• My talks are confronting and can upset some – not a week goes by without at least a couple of students leaving a presentation because they have found the content distressing. Every time it happens it upsets me – as much as some parents ask me to scare their kids with my talk, that is not my intent. Scare tactics don’t work for most young people, particularly those entrenched in the drinking culture. If Year 10s and 11s are getting upset, I can’t imagine how distressed some Year 9s would be …
  • There is no way of me knowing what messages the students take away with them – I usually speak to an entire year group (anywhere from 80-350 students) and when I finish and they walk away, I have no idea what they took away with them. I deal with a controversial and complex issue – those who attend my presentations need to have a certain level of maturity and have the opportunity to talk through what they picked up with their teachers and/or parents to ensure the accuracy of those messages. Sometimes I have a particularly immature group of Year 10s in the audience and watching them terrifies me – what messages are they going to walk away with? I simply don’t believe that most Year 9s are mature enough to work in the ‘whole year group presentation’ format – there are better ways …
  • Young people learn best through interactive ‘hands-on’ activities and discussion – because I work with year groups it is almost impossible to follow best practice here and it is a huge ask for even Year 10s to sit and listen to a presentation for 90 mins. Activities led by a classroom teacher who knows them is far more likely to be effective in this area.
  • Do we really want to have a world where Year 9s need to know how to look after a drunk friend? I’ll say it one more time – I do not deliver a prevention talk – in my Year 10 presentation I give them messages about looking after themselves and others when they are exposed to drinking behaviour. Do people really believe that 14 year-olds need this type of information? When I say this, I sometimes get asked why I don’t simply adjust my talk to suit a younger group – well, I don’t because they are already getting that information through their school-based drug education. If I was to do this, it would mean a huge shift in my messaging and what I do in schools and realistically, research shows that the classroom teacher is most probably the best person to deliver this type of information.

Most importantly though, if there are Year 9s (14 year-olds for the most part) going to parties and gatherings and drinking alcohol, it is not the young people that need the education – it is the parents! I really have got to the point where I have thrown away the filter where this is concerned … when a parent says to me that their Year 9 son or daughter really needs to hear my talk and I ask why, I usually get the answer – “She’s going to parties where young people are drinking!” Let’s get serious here, the simple answer to that problem is – don’t let them go to those parties! But for some reason some of these mums and dads don’t want to say ‘no’ to their child, they’d much rather live in ‘la-la’ land and think that Paul Dillon (or someone else) will come in and somehow solve the problem for them. How in heaven does getting me to come in and speak to a group of 14 year-olds in anyway go towards preventing their child drinking at a party on Saturday night? What is much more likely to work is not letting them attend the event, or at the very least, take them to the party and then pick them up … but no, that’s too hard and could result in conflict and that’s something that many try to avoid at all costs!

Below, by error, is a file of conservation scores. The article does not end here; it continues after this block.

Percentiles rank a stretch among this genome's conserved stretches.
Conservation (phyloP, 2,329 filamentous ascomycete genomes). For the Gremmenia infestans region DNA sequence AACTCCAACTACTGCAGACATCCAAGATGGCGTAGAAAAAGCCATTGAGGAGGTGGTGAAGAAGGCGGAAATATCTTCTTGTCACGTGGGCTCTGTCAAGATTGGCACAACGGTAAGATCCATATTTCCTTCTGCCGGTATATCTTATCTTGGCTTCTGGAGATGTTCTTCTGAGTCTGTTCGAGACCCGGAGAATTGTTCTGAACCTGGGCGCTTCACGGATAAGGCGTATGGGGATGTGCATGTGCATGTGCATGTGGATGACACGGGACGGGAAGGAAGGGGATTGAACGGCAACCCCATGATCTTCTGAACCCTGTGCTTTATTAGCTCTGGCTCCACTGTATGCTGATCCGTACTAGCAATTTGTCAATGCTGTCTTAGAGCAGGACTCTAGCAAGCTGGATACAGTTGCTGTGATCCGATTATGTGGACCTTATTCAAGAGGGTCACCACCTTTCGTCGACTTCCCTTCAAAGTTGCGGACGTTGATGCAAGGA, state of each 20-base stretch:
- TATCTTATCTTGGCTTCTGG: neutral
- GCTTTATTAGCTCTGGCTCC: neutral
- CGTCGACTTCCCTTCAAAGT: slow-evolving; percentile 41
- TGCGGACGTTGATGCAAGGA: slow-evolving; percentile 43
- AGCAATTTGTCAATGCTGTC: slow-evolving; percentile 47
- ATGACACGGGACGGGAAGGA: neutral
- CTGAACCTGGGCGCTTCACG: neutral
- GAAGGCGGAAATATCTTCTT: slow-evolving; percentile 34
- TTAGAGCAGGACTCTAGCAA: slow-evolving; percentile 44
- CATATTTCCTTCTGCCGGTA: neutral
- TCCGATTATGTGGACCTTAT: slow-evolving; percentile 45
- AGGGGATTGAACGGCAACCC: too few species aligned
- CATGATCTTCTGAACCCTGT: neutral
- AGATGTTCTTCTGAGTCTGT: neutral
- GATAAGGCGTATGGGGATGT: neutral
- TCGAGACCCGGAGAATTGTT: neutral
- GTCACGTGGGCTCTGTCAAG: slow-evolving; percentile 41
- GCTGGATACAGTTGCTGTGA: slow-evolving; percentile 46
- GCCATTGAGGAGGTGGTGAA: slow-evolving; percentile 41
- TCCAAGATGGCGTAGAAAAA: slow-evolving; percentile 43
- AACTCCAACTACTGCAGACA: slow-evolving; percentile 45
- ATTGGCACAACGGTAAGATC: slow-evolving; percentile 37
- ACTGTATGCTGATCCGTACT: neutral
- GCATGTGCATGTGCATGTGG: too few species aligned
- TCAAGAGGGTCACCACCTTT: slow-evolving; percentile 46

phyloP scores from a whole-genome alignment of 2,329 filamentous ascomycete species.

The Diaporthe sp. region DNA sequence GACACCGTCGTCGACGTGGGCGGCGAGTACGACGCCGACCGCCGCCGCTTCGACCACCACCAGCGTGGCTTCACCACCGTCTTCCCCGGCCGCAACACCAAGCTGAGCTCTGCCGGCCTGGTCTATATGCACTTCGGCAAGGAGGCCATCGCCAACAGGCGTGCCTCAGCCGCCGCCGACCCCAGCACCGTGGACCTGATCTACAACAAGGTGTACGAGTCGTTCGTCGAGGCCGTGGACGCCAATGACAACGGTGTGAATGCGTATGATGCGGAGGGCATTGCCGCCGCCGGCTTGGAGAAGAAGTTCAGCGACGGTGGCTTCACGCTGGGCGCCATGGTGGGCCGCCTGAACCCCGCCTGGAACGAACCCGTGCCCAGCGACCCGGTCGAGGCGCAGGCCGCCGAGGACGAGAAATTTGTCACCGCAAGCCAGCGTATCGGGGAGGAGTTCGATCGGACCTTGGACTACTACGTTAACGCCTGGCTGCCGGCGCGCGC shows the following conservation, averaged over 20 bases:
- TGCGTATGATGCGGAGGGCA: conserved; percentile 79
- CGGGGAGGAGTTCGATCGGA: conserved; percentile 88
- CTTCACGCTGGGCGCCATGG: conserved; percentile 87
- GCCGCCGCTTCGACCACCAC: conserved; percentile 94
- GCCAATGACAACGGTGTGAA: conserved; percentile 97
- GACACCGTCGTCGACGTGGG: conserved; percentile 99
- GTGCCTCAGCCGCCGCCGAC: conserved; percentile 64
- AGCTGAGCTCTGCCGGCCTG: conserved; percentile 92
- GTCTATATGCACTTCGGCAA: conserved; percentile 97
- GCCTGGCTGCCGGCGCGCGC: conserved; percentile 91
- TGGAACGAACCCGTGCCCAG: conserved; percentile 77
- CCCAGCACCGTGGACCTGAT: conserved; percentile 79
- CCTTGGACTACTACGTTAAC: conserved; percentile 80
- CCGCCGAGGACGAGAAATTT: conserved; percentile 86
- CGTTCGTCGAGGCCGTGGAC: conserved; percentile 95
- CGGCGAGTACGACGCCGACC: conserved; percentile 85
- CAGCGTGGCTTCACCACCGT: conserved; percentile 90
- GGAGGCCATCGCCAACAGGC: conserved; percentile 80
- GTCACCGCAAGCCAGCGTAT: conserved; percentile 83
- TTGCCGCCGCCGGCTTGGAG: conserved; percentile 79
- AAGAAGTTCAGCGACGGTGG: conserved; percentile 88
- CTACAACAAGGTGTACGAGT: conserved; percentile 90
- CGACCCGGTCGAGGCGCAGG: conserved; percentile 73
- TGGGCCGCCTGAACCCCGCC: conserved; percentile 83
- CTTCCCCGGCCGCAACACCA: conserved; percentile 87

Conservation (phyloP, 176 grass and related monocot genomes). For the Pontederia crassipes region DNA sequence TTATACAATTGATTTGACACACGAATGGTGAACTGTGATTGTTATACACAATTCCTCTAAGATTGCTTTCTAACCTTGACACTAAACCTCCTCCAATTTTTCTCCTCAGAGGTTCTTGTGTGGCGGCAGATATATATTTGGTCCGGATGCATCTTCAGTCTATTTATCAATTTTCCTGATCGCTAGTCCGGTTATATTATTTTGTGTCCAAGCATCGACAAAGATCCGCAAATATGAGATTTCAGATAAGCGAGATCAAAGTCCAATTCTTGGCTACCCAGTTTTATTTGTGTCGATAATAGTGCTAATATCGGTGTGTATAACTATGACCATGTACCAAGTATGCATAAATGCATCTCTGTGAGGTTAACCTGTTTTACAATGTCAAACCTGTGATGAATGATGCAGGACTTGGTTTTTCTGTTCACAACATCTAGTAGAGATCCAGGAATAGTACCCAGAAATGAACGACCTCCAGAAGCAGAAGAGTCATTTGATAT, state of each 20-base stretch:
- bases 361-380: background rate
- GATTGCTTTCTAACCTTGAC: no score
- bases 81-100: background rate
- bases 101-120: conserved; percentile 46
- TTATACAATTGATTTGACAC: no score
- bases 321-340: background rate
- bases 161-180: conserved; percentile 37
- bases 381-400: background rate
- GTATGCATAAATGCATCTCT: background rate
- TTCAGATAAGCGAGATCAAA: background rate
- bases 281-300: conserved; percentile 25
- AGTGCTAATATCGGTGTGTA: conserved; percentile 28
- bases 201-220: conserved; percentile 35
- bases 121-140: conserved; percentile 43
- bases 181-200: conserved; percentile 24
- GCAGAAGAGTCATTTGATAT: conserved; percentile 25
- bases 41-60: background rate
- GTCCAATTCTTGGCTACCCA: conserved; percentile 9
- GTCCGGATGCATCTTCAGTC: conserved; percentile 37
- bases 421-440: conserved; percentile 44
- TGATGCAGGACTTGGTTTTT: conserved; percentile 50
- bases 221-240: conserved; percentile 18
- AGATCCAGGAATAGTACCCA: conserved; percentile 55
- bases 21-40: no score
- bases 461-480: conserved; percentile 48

By all means, let’s make sure our kids are as informed as possible. Give them age-appropriate messages around alcohol and other drugs so that they will hopefully make good choices. Classroom teachers that have a relationship with the students are the best people to deliver prevention messages through school-based drug education and I have no problem with value-adding to this at the appropriate time. But realistically it is the parents who can make the most difference here – having rules and boundaries in place that help prevent teens from getting themselves into dangerous situations is the best way to protect young people. No-one is saying that saying ‘no’ will be easy, it’s going to be hard work – but if you’re relying on a talk from me to in any way solve a problem you’re having with your Year 9 son or daughter I can pretty well guarantee you’re going to be disappointed!